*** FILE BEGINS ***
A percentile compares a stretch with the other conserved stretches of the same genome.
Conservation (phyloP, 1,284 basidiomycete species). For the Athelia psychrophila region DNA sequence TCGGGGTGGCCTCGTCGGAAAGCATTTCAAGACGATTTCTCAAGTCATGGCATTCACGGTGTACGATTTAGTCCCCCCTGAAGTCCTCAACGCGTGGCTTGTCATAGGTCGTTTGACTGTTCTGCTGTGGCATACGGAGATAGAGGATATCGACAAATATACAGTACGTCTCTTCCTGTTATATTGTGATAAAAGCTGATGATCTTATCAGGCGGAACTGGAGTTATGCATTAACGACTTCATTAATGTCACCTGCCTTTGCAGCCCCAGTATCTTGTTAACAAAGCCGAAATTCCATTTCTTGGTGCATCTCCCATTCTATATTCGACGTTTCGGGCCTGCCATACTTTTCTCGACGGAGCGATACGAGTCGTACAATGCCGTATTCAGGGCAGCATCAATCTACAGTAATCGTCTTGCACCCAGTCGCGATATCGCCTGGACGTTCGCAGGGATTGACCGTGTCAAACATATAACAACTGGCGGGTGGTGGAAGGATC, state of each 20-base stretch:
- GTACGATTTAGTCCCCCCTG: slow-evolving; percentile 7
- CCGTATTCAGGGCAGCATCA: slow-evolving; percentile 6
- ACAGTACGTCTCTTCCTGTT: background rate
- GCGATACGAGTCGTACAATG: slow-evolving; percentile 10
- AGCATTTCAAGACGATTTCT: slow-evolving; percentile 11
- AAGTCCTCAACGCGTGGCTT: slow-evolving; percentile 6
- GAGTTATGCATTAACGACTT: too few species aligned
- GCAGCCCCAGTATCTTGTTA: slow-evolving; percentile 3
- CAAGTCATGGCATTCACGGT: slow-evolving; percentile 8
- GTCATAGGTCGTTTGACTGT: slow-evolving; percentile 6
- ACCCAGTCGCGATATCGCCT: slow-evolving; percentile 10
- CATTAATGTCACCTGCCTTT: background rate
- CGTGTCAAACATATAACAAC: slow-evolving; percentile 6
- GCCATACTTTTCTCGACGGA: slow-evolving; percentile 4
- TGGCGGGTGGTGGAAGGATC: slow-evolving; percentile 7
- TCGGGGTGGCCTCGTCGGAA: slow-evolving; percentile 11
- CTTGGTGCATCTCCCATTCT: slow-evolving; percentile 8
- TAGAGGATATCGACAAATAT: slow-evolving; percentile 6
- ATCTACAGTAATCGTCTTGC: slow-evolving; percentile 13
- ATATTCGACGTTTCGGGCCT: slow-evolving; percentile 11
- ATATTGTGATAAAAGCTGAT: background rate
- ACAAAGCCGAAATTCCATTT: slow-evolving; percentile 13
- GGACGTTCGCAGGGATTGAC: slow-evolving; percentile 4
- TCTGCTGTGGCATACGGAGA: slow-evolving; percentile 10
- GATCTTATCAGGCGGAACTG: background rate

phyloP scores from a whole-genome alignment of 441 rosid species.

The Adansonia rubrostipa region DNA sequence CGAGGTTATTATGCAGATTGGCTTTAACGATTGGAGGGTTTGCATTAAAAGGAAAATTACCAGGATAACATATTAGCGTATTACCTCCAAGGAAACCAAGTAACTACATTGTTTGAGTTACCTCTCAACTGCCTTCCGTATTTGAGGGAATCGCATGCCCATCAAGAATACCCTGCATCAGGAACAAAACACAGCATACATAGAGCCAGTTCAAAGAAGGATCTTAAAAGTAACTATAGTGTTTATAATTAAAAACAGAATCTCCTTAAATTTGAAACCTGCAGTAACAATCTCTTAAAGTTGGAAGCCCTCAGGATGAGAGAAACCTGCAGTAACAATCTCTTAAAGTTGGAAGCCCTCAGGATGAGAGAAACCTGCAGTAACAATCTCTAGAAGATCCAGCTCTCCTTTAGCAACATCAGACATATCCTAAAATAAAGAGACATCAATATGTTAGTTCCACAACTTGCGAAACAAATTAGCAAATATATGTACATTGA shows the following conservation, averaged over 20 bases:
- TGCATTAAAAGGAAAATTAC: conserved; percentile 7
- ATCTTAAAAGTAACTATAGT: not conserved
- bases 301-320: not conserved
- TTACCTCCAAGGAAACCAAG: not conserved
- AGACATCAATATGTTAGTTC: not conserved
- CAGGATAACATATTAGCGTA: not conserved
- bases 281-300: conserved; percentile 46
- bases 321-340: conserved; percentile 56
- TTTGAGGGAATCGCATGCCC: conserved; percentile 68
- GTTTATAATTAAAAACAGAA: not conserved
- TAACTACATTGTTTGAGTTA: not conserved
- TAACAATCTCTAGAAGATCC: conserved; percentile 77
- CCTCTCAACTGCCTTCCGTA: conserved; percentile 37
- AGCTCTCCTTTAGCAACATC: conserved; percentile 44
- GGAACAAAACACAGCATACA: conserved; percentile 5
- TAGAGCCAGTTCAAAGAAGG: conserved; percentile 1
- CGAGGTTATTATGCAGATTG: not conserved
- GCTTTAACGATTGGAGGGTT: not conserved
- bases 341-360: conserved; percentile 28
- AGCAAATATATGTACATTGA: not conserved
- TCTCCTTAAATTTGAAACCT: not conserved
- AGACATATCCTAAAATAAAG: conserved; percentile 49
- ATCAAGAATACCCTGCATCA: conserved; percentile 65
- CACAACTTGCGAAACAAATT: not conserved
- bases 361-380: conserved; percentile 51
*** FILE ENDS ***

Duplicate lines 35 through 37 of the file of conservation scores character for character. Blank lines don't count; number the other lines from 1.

- CAGGATAACATATTAGCGTA: not conserved
- bases 281-300: conserved; percentile 46
- bases 321-340: conserved; percentile 56